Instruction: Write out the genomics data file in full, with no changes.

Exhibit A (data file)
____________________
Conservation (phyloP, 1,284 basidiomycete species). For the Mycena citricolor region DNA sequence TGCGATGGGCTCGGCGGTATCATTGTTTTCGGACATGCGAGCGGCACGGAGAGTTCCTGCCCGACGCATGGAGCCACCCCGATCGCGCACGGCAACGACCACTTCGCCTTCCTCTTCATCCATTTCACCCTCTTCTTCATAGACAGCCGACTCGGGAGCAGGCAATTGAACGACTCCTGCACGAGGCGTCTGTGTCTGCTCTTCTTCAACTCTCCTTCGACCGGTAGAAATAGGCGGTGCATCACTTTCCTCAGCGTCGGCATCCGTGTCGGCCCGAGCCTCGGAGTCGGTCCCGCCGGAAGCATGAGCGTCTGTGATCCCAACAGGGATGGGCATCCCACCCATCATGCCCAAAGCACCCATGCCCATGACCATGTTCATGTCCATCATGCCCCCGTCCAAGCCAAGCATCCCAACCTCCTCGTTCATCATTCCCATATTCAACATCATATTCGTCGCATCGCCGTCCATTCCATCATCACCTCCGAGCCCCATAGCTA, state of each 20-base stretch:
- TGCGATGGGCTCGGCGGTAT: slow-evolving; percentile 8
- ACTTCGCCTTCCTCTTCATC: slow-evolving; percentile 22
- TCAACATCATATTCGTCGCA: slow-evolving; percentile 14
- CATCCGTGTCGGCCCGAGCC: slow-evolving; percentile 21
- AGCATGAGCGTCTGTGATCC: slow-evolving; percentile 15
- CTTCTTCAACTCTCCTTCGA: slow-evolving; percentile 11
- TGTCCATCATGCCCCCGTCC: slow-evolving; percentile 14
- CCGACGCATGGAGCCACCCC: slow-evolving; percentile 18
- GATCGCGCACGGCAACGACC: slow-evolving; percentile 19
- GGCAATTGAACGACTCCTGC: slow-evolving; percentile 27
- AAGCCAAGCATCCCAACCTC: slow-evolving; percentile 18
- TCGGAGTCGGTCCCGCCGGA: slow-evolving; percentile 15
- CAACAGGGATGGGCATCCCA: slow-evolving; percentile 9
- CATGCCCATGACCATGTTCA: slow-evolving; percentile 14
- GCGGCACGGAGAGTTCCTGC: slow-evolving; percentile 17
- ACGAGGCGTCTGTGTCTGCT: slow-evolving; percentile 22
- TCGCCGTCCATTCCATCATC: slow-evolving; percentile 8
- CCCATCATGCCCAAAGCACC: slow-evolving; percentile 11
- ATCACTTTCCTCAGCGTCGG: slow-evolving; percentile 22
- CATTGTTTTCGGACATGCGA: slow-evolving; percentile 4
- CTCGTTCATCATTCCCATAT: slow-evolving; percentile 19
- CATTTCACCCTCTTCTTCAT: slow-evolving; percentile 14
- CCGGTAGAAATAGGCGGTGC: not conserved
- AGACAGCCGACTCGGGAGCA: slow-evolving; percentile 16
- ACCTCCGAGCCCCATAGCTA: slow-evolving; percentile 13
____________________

Conservation (phyloP, 1,284 basidiomycete species). For the Mycena citricolor region DNA sequence TGCGATGGGCTCGGCGGTATCATTGTTTTCGGACATGCGAGCGGCACGGAGAGTTCCTGCCCGACGCATGGAGCCACCCCGATCGCGCACGGCAACGACCACTTCGCCTTCCTCTTCATCCATTTCACCCTCTTCTTCATAGACAGCCGACTCGGGAGCAGGCAATTGAACGACTCCTGCACGAGGCGTCTGTGTCTGCTCTTCTTCAACTCTCCTTCGACCGGTAGAAATAGGCGGTGCATCACTTTCCTCAGCGTCGGCATCCGTGTCGGCCCGAGCCTCGGAGTCGGTCCCGCCGGAAGCATGAGCGTCTGTGATCCCAACAGGGATGGGCATCCCACCCATCATGCCCAAAGCACCCATGCCCATGACCATGTTCATGTCCATCATGCCCCCGTCCAAGCCAAGCATCCCAACCTCCTCGTTCATCATTCCCATATTCAACATCATATTCGTCGCATCGCCGTCCATTCCATCATCACCTCCGAGCCCCATAGCTA, state of each 20-base stretch:
- TGCGATGGGCTCGGCGGTAT: slow-evolving; percentile 8
- ACTTCGCCTTCCTCTTCATC: slow-evolving; percentile 22
- TCAACATCATATTCGTCGCA: slow-evolving; percentile 14
- CATCCGTGTCGGCCCGAGCC: slow-evolving; percentile 21
- AGCATGAGCGTCTGTGATCC: slow-evolving; percentile 15
- CTTCTTCAACTCTCCTTCGA: slow-evolving; percentile 11
- TGTCCATCATGCCCCCGTCC: slow-evolving; percentile 14
- CCGACGCATGGAGCCACCCC: slow-evolving; percentile 18
- GATCGCGCACGGCAACGACC: slow-evolving; percentile 19
- GGCAATTGAACGACTCCTGC: slow-evolving; percentile 27
- AAGCCAAGCATCCCAACCTC: slow-evolving; percentile 18
- TCGGAGTCGGTCCCGCCGGA: slow-evolving; percentile 15
- CAACAGGGATGGGCATCCCA: slow-evolving; percentile 9
- CATGCCCATGACCATGTTCA: slow-evolving; percentile 14
- GCGGCACGGAGAGTTCCTGC: slow-evolving; percentile 17
- ACGAGGCGTCTGTGTCTGCT: slow-evolving; percentile 22
- TCGCCGTCCATTCCATCATC: slow-evolving; percentile 8
- CCCATCATGCCCAAAGCACC: slow-evolving; percentile 11
- ATCACTTTCCTCAGCGTCGG: slow-evolving; percentile 22
- CATTGTTTTCGGACATGCGA: slow-evolving; percentile 4
- CTCGTTCATCATTCCCATAT: slow-evolving; percentile 19
- CATTTCACCCTCTTCTTCAT: slow-evolving; percentile 14
- CCGGTAGAAATAGGCGGTGC: not conserved
- AGACAGCCGACTCGGGAGCA: slow-evolving; percentile 16
- ACCTCCGAGCCCCATAGCTA: slow-evolving; percentile 13